Human resources— particularly the recruitment of talent — in the tech sector is an area of operations that is developing as rapidly as any other in the booming digital landscape.
As more businesses “go digital” and new SaaS companies enter the ultra-competitive market, internal company operations must adapt to the rapidly changing landscape of tech recruitment, with a particular focus on who and how to hire.
According to Code.org, computing jobs are the top source of new wages in the USA alone, and there are at least 400,000 positions currently open. The quantity of these available jobs is projected to grow at twice the rate of all other jobs across every market.
With digital demand on the rise, the need for high-quality talent is also distinguished. The importance of making informed hiring decisions is just one key factor that companies must consider when budgeting.
As demand and salaries in the software-skilled sector increase, making just one weak hiring decision becomes more consequential and costly. Companies are spending more time and resources scouting talent, which also comes at a higher cost of time spent.
Bydrec reports that hiring a new developer could cost a company anywhere between $11,000 and $20,000 USD per hire. Considering that cost, the microscopic focus of managers conducting these hiring processes is of utmost importance as a cost-saving measure for any company that has full-time developers on their team.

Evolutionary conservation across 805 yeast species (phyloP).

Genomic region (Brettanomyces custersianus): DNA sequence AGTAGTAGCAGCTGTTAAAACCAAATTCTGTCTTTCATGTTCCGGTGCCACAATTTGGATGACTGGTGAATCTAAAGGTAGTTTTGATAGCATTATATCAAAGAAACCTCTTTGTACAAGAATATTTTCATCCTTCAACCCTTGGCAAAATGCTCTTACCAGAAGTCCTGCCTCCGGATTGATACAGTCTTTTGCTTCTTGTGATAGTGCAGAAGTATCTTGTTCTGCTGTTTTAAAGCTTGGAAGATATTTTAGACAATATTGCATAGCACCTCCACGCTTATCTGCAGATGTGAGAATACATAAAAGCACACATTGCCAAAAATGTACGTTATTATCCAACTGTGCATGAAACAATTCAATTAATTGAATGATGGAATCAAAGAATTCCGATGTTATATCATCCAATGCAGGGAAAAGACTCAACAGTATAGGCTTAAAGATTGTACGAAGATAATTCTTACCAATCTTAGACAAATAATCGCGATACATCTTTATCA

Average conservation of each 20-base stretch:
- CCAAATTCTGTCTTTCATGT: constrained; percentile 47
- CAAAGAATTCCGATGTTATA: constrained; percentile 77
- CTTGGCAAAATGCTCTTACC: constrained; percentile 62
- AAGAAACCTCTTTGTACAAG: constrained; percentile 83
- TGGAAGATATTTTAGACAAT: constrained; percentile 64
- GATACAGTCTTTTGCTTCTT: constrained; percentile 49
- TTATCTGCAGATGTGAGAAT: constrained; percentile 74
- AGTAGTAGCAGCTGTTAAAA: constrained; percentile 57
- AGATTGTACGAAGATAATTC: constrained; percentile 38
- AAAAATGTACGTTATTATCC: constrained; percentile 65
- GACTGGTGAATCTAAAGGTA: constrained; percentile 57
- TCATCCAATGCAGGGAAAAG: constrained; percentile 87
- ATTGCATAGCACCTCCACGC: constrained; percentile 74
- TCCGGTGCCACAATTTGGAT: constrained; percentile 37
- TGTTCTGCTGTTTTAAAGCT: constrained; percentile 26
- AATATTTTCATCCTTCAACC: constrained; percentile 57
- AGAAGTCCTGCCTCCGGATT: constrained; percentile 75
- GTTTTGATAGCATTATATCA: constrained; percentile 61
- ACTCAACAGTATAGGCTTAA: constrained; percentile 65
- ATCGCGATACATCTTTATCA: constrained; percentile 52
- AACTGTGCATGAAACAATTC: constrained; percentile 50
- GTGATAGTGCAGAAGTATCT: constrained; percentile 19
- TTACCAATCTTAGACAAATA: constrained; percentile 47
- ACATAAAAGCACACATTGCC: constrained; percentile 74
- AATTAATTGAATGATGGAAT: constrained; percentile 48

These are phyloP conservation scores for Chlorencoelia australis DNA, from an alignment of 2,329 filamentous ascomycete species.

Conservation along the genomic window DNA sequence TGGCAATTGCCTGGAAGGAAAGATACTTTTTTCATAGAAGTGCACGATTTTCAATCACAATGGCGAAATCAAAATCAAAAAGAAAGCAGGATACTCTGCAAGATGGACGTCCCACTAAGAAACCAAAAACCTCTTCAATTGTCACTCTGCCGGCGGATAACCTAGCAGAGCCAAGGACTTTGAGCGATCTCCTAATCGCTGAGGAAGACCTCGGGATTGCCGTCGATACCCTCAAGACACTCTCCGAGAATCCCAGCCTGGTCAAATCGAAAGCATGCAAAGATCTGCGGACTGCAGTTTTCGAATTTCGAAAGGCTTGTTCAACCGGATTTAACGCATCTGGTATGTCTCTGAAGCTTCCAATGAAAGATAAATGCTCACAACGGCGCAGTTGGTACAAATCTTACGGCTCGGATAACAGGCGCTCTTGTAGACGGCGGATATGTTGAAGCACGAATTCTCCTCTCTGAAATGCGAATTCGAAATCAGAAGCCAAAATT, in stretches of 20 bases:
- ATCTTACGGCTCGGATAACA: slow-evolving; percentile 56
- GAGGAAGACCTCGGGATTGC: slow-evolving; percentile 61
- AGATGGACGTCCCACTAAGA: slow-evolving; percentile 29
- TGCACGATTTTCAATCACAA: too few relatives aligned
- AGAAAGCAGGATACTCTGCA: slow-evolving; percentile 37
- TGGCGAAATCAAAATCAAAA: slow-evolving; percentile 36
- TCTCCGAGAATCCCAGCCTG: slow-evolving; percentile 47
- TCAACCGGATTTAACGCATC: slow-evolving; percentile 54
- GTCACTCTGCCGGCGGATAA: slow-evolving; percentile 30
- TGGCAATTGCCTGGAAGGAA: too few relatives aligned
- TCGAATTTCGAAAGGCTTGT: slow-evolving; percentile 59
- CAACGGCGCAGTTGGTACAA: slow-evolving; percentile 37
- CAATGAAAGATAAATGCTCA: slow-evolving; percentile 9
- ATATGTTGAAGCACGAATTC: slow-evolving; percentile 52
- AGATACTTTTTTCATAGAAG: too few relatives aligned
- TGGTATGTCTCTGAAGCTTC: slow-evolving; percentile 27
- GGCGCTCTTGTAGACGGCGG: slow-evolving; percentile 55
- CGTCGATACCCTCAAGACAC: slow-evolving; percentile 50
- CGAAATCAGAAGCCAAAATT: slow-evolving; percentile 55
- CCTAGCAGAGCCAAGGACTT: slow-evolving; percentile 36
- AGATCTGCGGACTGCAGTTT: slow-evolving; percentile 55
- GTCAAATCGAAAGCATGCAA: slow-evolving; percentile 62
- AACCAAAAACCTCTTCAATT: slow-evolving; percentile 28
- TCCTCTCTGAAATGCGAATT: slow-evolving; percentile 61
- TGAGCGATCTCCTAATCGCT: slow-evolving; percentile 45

The Rise of eLearning & Code Bootcamps
Given that workforce recruitment looks quite different now than it did in years past, the talent being recruited also looks different from before.
Now, more than ever, autodidactic skilled workers are entering the job market already having equipped themselves with the tools necessary to secure and perform well at jobs across the tech sector. Although many candidates are self-taught, there are also a fair number of developers opting to skip a formal college education and, instead, take part in one of many online learning platforms and/or coding bootcamps, such as General Assembly.
According to CareerKarma,
“Coding bootcamps have become an important source for companies looking to hire technical talent. These programs, which are short, immersive, and focused on employment, graduated upwards of 33,900 students in 2019 alone. Bootcamps exist as a sector within the broader $1.1 trillion job training industry, falling under the classification of “Certifications, Apprenticeships, and Workforce Training.” 1 The sector, overall, is worth $47 billion, according to the most recent data available.”
Additionally, the 2019 Developers Survey conducted by Stack Overflow found that 86.8% of respondents that were professional developers taught themselves a new language, framework, or tool without taking a formal course, and 60.1% had taken an online course in programming or software development. Only 49% of employed professional developers surveyed had completed a Bachelor’s Degree program, with a total of 20% having never attained a degree from a university at all.
(Source: 2019 Developers Survey, Stack Overflow)
Alongside the eLearning and coding bootcamp marketplace’s growth has come an increased interest from companies seeking to hire directly from the code bootcamps.
One such company is Salsify. Rob Gonzalez, a cofounder of the company, boasts recruitment of talent directly from code bootcamps. In an interview with ForEntrepreneurs, he mentioned recently hiring 8 graduates and went on to explain the specific reasons that this method of recruitment leads to high-quality hires.
“To understand how we’ve made Bootcamp graduates productive, it’s important to understand how we view them.
We see code bootcamp graduates as:
- Motivated. Remember, these are people who dropped everything, including whatever they studied in college, to pursue a programming career.